As reported by the New Haven Register, July 3, 2005.

Fireworks Fun, But Doctors Know Flip Side

By Abram Katz

No use looking for lost fingertips after the concussive shock wave of an illegal "M-80" strips them from a hand. The pulpy tips disperse like so many specks of violent red confetti.

Nothing left to re-attach.

Debride dead flesh and hope that remaining bits of fingernails grow back.

That’s just one of the reasons doctors don’t like to be on call before, during, or after July Fourth.

"You may not hear about it, but it happens every year. We see everything from minor to serious injuries," said Dr. J. Grant Thomson, director of the Yale Hand & Comprehensive Microsurgery Center.

That includes blast wounds, torn away fingers, other avulsions, burns, eye injuries, ruptured eardrums and broken bones.

Many emergency doctors remember gruesome fireworks injuries: The man with half a hand and a pinky; the "professional" who broke all the bones in his wrist when a mortar tube that he was resting his hand on went off; the man who died from an unexpected rocket blast to the chest.

Young kids often light the fuse of an M-80 or cherry bomb "to see what happens," Thomson said.

"The fuse burns faster than they thought. One kid dunked it in a bucket of water, but the fuse kept burning," he said.

Injuries are most likely when inebriated men set off homemade or illegal fireworks near children.

According to the National Center for Injury Prevention and Control, males represent 72 percent of fireworks injuries.

About 45 percent of the victims are 14 years and younger. Children 5 to 9 have the highest rate of injuries.

"Most of the time the problem is ‘M-80s.’ Patients are vague about where they got them," he said.

Typical injuries include severed fingertips and thumb, holes blown through the palm, and burns, Thomson said.

All surgeons can do is clean the wounds, remove charred and blasted tissue and try to stretch remaining skin over the bony ends of the damaged digits.

If insufficient tissue remains, the injured hand is sometimes temporarily sutured to a palm or groin so that new skin can grow.

Thomson remembers the worst cases.

One man had a powerful piece of explosive blow off half of his dominant hand, leaving only a little finger.

One of the man’s big toes was attached to the hand to function as a thumb.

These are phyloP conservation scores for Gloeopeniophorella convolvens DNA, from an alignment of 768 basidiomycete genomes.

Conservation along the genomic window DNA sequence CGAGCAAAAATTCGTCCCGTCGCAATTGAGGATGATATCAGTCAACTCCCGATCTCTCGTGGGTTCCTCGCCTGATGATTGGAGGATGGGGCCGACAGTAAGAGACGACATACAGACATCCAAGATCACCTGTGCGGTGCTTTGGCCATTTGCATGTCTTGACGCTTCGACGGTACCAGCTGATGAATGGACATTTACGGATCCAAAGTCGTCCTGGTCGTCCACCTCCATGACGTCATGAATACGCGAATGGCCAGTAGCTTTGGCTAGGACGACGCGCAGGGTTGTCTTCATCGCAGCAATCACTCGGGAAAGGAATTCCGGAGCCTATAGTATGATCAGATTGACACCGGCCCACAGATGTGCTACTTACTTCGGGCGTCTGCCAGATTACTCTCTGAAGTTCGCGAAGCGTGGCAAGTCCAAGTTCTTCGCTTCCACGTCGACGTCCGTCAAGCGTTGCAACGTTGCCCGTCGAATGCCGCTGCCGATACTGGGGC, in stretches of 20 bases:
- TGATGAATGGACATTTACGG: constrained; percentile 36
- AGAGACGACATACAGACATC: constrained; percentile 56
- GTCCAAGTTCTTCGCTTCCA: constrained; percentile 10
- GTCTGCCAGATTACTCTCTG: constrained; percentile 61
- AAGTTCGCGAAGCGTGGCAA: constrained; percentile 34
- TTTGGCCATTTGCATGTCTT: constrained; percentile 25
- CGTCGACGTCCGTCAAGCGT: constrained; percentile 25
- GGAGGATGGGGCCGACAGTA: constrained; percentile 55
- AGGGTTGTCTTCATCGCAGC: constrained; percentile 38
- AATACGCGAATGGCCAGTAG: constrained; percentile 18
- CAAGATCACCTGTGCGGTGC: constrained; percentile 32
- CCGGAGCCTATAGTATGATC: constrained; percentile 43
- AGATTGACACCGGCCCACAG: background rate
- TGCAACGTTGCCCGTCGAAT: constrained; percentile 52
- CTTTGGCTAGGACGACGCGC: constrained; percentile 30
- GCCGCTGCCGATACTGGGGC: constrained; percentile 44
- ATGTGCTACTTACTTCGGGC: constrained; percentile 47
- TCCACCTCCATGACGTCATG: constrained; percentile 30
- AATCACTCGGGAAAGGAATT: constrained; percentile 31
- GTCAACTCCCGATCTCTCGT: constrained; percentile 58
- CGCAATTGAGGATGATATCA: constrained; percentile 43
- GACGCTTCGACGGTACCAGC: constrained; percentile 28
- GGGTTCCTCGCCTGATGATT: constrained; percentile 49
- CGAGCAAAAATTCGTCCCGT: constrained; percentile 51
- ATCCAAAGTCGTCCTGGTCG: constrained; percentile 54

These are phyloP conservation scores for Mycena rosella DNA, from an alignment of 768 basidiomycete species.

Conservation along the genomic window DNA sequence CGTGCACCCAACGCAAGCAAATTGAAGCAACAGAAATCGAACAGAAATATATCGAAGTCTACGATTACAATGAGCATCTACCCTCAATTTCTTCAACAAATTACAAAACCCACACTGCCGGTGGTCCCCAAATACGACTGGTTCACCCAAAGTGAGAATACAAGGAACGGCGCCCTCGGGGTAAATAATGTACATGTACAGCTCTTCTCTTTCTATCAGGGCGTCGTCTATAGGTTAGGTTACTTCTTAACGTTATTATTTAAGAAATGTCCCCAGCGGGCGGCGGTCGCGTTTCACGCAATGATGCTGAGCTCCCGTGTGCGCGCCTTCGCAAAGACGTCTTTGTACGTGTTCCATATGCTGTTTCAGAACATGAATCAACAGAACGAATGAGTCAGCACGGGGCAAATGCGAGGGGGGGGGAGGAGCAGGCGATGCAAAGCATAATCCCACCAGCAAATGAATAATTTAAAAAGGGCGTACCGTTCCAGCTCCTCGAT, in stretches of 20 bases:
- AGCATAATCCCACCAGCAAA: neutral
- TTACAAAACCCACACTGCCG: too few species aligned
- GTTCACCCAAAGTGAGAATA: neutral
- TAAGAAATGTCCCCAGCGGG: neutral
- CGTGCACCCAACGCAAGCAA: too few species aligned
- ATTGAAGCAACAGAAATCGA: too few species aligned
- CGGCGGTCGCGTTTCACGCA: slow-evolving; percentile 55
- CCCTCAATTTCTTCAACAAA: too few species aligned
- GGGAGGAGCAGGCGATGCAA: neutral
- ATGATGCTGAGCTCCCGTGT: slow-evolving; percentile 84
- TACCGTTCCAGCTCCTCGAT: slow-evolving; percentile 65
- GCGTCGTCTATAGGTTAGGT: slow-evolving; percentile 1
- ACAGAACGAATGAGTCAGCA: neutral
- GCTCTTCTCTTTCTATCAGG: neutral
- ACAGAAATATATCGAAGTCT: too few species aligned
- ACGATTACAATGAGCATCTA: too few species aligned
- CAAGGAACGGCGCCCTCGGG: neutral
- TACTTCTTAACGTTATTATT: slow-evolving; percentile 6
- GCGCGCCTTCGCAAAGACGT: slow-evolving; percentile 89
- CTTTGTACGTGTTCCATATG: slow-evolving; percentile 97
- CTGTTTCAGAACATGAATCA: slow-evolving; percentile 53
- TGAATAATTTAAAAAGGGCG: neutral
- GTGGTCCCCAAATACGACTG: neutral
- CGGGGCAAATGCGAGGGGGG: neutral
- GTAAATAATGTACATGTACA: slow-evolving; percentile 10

"Usually I get four to 10 fireworks injuries the week of July Fourth. There are probably more injuries but the people don’t come in," he said.

In 2003, four people died and an estimated 9,300 were treated in emergency departments for fireworks-related injuries in the United States.

An estimated 5 percent of fireworks-related injuries required hospitalization, according to the latest figures from the Nation Center for Injury Prevention and Control.

Connecticut bans all explosive fireworks, rockets, roman candles, firecrackers and anything else that detonates or deflagrates.

Connecticut only allows sparklers with no more than 100 grams of pyrotechnic material.

These legal devices burn at more than 1,000 degrees and spit pieces of incandescent metal. Sparks are so hot they can leave permanent black dot tattoos on exposed skin.

Manufacturers have stretched the sparkler definition to include many devices that emit "showers of sparks."

Last week Attorney General Richard Blumenthal ordered stores to stop selling "Piccolo Petes," innocuous tubes that spit a flame hot enough to melt aluminum.

Blumenthal, who last week got the manufacturer of "Piccolo Petes" to stop shipping the product to Connecticut, said it may be time to clarify the sparkler law to restrict widely sold "shower of sparks" products.

Dr. William Horgan, director of pediatric emergency medicine at the University of Connecticut Health Center, said that even "safe" sparklers are hazardous.

"They create heat, and lodge in the eye, skin or clothing," he said.

Still, sparklers generally cause simple burns and corneal abrasions.

Horgan recalls a case in Waterbury when a man bent over a "dud" rocket. The device went off, blowing a hole through the man’s chest. He died immediately.

Fireworks that generate geysers of sparks pose a risk of burns, said Dr. John Bonadies, director of trauma services at the Hospital of Saint Raphael.

"Hair and clothing tend to catch on fire. People tend to run rather than stop, drop and roll," he said.

Both types of burns can cover large areas of the body.

"Usually the people I see with burns were doing stupid things," Bonadies said.

Included in that broad category are testing homemade fireworks, handling fireworks when drunk and using illegal fireworks, he said.

First-degree burns can be treated at home, assuming that there is no other damage, he said.

However, second-degree burns, which produce blisters, require medical care to prevent infection.

Wash the burn in cool water and place a clean dressing on it. Do not apply salves or creams that make examining the wound more difficult.

Do not burst blisters. This could lead to infection.

A third-degree burn appears whitish and waxy and does not produce any sensation. Surrounding burns cause the pain.

This is a full-thickness burn and requires immediate medical attention. Surgery and skin grafts may be necessary, Bonadies said.

Without exception, emergency physicians recommend viewing a professional display.

If you use sparklers and similar legal devices, do not drink, keep a source of water nearby and keep your children at a safe distance.